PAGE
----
Eko Atlantic City targets 2023 finish deadline

A high-end seaside development in Nigeria’s megacity of Lagos could be fully operational in the next five years, as the West African nation’s economy rebounds from its worst contraction in more than two decades, according to the project’s promoter.

According to Business Day, Eko Atlantic City is being built on a planned 10-square-kilometer (3.8-square-mile) stretch of land that’s being reclaimed from the Atlantic Ocean, Ronald Chagoury, chairman of South Energyx Nigeria Ltd., said in an interview in the commercial hub.

When the final project is complete, as many as 250,000 people are expected to live in the development, where a three-bedroom apartment could cost almost $1 million, according to online property listings.

“We still need two years for the sea wall, one year after that for the sand-filling and another year to 18 months for the infrastructure, so say another five years to be fully operational with infrastructure,” with the first half already complete, said 69-year-old Chagoury, whose company is in charge of the basic infrastructure such as roads.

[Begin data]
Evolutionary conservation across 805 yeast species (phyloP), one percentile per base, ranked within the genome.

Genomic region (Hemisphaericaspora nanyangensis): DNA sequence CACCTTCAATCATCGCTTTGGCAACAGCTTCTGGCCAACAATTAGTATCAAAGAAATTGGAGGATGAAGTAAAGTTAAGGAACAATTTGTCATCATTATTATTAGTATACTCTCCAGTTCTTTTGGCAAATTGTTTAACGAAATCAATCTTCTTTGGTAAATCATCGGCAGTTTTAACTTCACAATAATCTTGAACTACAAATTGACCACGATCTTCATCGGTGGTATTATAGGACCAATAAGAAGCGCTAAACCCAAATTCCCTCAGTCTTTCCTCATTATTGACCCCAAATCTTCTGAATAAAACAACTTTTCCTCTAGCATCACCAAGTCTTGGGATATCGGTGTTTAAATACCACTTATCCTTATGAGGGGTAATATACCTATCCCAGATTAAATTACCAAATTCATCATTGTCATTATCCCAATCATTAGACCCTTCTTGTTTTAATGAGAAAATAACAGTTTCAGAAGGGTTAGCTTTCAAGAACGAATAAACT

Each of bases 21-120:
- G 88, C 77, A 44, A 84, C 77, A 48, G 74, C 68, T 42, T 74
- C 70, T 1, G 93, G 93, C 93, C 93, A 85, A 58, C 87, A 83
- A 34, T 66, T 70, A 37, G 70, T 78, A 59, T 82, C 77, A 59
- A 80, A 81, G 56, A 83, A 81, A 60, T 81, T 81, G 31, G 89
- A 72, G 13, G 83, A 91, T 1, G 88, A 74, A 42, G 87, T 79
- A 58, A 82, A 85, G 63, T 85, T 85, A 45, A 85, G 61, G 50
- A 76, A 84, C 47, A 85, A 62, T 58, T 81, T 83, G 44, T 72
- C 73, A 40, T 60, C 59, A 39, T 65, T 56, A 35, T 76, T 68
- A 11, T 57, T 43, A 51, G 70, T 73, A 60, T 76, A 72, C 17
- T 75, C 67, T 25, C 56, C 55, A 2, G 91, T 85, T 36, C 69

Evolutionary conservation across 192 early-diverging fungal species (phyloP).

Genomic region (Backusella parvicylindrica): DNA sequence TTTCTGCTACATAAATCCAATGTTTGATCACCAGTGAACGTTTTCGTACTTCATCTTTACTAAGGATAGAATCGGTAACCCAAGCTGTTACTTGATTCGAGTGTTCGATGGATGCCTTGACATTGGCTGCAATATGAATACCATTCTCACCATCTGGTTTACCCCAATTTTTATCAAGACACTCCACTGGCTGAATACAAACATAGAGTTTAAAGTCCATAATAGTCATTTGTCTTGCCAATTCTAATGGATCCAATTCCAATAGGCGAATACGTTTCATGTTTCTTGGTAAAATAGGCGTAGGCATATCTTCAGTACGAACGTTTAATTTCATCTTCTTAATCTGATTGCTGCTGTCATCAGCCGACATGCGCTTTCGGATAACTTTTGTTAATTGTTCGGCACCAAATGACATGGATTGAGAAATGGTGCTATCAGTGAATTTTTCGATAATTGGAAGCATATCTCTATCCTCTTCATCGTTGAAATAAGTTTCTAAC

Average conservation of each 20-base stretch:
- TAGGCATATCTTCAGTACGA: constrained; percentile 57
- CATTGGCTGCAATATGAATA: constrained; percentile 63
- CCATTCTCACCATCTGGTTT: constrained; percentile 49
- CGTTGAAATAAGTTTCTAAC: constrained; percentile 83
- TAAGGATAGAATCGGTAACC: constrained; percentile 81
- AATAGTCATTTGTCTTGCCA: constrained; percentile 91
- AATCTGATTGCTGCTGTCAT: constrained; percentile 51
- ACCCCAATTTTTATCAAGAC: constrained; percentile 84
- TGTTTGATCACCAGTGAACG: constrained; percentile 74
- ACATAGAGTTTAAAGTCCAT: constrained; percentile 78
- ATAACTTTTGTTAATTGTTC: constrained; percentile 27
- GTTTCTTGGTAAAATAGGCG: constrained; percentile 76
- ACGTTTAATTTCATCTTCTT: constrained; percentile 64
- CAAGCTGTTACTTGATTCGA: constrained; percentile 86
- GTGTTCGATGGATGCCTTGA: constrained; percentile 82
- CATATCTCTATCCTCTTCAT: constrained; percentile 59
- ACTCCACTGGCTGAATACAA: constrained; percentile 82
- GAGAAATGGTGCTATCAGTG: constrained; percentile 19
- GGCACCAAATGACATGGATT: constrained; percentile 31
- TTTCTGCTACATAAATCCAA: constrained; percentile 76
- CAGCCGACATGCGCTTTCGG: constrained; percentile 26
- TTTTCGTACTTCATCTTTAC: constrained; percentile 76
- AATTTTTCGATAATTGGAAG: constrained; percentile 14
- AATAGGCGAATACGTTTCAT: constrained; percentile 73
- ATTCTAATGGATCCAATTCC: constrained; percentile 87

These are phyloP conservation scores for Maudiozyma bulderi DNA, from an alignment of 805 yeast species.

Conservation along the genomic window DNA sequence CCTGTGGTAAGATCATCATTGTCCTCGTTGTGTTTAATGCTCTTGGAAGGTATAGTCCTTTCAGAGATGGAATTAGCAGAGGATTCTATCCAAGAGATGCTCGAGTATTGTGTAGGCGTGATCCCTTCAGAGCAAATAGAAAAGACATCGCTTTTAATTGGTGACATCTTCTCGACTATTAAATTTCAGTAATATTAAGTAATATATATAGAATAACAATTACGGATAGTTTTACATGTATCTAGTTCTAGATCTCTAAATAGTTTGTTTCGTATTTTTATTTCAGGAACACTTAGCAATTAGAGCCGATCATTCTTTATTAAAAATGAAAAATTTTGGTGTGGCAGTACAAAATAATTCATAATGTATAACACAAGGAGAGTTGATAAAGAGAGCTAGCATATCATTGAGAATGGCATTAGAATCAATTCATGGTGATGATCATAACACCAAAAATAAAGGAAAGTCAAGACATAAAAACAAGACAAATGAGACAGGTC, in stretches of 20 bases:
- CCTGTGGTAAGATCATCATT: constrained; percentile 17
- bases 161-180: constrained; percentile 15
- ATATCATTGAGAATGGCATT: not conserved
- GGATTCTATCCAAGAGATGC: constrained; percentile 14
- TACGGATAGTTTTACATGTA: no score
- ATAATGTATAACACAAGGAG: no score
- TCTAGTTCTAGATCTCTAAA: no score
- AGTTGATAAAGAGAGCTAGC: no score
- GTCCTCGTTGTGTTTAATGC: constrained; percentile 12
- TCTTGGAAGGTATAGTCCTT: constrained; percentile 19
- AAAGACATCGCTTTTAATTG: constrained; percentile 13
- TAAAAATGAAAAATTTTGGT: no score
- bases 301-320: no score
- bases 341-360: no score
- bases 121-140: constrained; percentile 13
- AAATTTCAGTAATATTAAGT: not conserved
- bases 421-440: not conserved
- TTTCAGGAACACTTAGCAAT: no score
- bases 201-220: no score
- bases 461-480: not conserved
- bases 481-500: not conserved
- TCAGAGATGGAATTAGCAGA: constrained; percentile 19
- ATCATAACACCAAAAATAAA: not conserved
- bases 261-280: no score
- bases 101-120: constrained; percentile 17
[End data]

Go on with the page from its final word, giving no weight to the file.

Developers will erect most buildings, and the wider project could take up to 35 years, he said. The sea wall will be 8.5 kilometers (5.3 miles) long once completed.

Construction slowed after a fall in oil prices in mid-2014 caused the economy of Nigeria, Africa’s top crude producer, to contract.

Today, Eko Atlantic, where so far 6.5 square kilometers have been reclaimed, is traversed by roads and has three completed and occupied buildings — two residential and one for businesses — and work has started on another 13.

“Over the last six months, we’ve seen an improvement in the economy,” the Lebanese-Nigerian businessman said. “We’re seeing the end of the tunnel.”

While economic growth slowed to 1.95 percent in the first three months of the year, Nigeria’s gross domestic product has expanded for four straight quarters.

The International Monetary Fund forecasts growth will accelerate to 2.1 percent this year from 0.8 percent in 2017, as oil output remains stable and prices rebound, providing more foreign currency for manufacturers to import inputs.

Once completed, Eko Atlantic City, will have high-speed fiber internet, 24-hour power in a country with frequent outages, restaurants and shops along its Eko Boulevard, which is modeled after Paris’ Champs Elysees. It also hopes to attract the corporate headquarters of top companies in Nigeria and West Africa.

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